Estate taxes would be eliminated by 2023 under the bill (the step-up in basis for inherited property would remain), with the current exclusion amount doubling until that time. The Alternative Minimum Tax (AMT) would be repealed.

Under the bill, a portion of net income (generally 30%) from passthrough entities would be taxed at a maximum rate of 25%, instead of at ordinary individual income tax rates. More restrictive rules are proposed for professional service firms (including taxpayers in the fields of law, accounting, consulting, engineering, financial services or performing arts). The AICPA has previously stated that it is important for lawmakers to recognize that professional service firms, such as accounting firms, are an important sector in our economy. They heavily contribute to the nation’s goals of creating jobs and driving better wages. The AICPA has also stressed that tax reform should recognize the importance of consistent tax rates on business income generated from all of America’s passthrough entities.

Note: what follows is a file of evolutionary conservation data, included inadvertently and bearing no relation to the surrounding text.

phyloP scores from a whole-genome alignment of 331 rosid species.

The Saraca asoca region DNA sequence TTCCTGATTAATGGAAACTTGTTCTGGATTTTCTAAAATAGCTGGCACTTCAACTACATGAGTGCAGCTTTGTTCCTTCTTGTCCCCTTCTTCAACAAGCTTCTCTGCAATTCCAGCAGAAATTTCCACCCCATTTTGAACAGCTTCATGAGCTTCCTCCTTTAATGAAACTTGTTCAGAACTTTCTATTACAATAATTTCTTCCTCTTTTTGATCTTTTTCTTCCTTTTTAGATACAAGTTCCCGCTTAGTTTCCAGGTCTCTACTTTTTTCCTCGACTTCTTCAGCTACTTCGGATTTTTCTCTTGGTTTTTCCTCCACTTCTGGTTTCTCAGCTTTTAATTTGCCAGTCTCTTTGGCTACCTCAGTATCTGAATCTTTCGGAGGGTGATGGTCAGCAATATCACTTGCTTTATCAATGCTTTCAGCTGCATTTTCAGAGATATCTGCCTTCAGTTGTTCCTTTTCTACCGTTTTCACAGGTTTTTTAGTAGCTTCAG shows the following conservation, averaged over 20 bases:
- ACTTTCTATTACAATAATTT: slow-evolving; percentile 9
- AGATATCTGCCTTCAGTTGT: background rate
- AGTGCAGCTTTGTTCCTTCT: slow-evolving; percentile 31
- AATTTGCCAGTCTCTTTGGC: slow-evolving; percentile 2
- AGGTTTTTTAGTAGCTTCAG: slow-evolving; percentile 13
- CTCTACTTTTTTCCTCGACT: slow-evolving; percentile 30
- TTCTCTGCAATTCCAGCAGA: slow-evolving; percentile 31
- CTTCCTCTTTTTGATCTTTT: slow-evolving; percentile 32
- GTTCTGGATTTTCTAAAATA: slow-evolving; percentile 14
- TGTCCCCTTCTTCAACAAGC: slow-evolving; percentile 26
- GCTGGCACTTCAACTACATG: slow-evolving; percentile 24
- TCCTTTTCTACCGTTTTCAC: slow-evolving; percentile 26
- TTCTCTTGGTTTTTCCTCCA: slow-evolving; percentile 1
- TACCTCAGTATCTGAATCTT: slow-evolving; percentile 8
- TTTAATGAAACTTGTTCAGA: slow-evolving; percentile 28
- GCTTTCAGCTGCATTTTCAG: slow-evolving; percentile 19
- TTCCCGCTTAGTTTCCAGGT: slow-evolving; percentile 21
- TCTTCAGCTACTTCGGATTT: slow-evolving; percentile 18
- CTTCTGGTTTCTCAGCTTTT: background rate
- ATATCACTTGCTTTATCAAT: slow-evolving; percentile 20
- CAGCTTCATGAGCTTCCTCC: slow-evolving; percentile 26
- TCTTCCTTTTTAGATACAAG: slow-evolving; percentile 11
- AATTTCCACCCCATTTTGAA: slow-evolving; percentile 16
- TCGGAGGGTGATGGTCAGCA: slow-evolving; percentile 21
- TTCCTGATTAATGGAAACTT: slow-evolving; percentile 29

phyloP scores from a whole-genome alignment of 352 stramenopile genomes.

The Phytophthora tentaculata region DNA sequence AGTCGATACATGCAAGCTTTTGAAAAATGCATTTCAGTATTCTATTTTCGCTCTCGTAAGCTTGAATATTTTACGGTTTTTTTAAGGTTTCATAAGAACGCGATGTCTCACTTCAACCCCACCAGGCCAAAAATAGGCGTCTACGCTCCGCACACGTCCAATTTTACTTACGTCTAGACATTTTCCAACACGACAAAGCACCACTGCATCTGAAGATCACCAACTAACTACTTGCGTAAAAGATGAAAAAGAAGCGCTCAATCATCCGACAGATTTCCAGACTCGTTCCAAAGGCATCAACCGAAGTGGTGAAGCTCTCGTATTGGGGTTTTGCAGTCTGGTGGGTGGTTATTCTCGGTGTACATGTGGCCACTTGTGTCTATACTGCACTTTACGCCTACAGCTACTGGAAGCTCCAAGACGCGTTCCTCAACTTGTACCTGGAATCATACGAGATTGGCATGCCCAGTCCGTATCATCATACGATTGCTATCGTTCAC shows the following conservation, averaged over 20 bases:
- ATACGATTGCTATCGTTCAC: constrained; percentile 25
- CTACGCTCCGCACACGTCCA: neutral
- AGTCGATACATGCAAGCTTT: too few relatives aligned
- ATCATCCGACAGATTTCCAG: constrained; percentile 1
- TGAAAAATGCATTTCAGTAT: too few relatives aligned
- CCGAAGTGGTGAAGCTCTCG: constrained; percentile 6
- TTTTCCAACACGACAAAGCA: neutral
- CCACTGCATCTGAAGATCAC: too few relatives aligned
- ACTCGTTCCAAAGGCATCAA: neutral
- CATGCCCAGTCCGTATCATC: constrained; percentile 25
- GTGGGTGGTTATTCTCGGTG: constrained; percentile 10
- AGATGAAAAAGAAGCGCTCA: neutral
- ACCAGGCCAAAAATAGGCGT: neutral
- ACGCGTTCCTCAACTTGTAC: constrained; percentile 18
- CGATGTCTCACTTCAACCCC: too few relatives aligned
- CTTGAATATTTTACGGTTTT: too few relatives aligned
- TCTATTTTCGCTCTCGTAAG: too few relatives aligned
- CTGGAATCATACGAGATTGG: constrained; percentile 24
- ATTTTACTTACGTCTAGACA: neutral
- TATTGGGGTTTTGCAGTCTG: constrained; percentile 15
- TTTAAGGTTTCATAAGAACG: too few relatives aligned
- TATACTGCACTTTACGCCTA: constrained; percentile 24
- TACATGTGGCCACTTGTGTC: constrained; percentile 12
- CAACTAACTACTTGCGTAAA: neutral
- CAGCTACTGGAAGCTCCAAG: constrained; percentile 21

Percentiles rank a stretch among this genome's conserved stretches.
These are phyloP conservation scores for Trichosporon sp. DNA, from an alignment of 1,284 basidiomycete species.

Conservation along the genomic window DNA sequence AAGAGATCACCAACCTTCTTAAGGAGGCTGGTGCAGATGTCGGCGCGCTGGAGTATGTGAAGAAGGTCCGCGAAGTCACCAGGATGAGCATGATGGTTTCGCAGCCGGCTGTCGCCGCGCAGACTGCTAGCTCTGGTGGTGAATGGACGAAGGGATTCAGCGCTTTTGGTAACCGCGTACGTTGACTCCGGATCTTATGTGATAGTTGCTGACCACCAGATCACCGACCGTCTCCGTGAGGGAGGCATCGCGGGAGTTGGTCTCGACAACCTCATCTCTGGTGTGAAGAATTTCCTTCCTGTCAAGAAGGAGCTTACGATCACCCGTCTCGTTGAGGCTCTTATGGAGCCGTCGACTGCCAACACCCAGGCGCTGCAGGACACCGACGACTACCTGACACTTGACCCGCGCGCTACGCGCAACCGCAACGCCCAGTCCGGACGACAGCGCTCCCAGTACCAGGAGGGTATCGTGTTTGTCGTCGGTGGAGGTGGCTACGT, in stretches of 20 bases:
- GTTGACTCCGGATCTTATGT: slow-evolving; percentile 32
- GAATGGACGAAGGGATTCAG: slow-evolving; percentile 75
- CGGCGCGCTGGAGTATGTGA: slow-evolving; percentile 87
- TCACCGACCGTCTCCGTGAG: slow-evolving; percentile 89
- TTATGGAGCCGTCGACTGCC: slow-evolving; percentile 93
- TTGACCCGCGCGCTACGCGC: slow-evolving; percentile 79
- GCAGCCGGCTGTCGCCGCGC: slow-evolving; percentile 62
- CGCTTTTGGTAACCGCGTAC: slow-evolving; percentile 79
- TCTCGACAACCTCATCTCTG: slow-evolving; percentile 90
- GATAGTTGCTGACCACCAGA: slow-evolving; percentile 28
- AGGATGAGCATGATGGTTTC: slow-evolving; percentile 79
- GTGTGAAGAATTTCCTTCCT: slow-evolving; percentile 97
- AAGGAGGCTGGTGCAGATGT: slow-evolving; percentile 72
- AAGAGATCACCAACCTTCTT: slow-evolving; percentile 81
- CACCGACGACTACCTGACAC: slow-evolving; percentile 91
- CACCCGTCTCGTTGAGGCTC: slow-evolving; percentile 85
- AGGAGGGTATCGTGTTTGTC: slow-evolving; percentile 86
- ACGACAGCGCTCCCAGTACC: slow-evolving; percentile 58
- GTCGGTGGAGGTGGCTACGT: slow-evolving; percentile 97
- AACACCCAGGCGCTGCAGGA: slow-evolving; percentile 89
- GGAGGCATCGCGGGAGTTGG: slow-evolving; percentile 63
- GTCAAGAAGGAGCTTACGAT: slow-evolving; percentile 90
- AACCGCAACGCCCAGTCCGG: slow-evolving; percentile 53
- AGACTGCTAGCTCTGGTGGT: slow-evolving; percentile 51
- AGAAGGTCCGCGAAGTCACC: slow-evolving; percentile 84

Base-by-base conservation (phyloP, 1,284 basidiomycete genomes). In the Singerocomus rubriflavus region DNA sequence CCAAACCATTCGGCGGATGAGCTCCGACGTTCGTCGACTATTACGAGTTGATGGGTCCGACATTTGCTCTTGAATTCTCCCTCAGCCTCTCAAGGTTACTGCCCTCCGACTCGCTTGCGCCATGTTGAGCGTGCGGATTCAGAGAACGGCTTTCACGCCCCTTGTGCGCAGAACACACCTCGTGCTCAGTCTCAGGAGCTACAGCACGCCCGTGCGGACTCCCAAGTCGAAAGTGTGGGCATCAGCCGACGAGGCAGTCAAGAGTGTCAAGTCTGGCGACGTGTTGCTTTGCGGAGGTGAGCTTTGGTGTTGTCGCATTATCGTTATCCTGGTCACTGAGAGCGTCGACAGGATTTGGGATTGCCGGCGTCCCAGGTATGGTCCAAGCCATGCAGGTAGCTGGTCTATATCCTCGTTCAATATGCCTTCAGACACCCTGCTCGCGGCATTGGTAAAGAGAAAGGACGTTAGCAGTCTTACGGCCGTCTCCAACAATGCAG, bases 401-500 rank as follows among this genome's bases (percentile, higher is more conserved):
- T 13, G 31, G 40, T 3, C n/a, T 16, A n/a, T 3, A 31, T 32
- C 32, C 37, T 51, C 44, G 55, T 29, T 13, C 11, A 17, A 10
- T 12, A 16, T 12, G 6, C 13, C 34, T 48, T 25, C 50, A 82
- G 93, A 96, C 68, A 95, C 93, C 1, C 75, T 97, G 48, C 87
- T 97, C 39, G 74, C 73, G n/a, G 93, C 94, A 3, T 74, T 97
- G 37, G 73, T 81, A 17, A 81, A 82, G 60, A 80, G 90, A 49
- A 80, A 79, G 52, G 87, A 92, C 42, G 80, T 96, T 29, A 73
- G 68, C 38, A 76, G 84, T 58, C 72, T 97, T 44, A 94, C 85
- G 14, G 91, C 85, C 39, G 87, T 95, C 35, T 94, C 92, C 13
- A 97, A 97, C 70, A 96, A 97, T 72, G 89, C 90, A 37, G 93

For businesses, the four current corporate rates would be replaced by a flat 20% rate, with a 25% rate for personal service corporations and a repeal of the corporate AMT. The cash accounting method would be expanded for corporations, with a new limit of $25 million of average gross receipts.

The deduction of net operating losses (NOLs) would be limited to 90% of taxable income, with an indefinite carryforward period. However, for most businesses, carrybacks would no longer be available.

The bill would provide 100% expensing of qualified property acquired and placed in service after Sept. 27, 2017, and before Jan. 1, 2023 (with an additional year for longer-production-period property). It would also increase the Sec. 179 expensing limitation ceiling and phaseout threshold to $5 million and $20 million, respectively. Both would be indexed for inflation.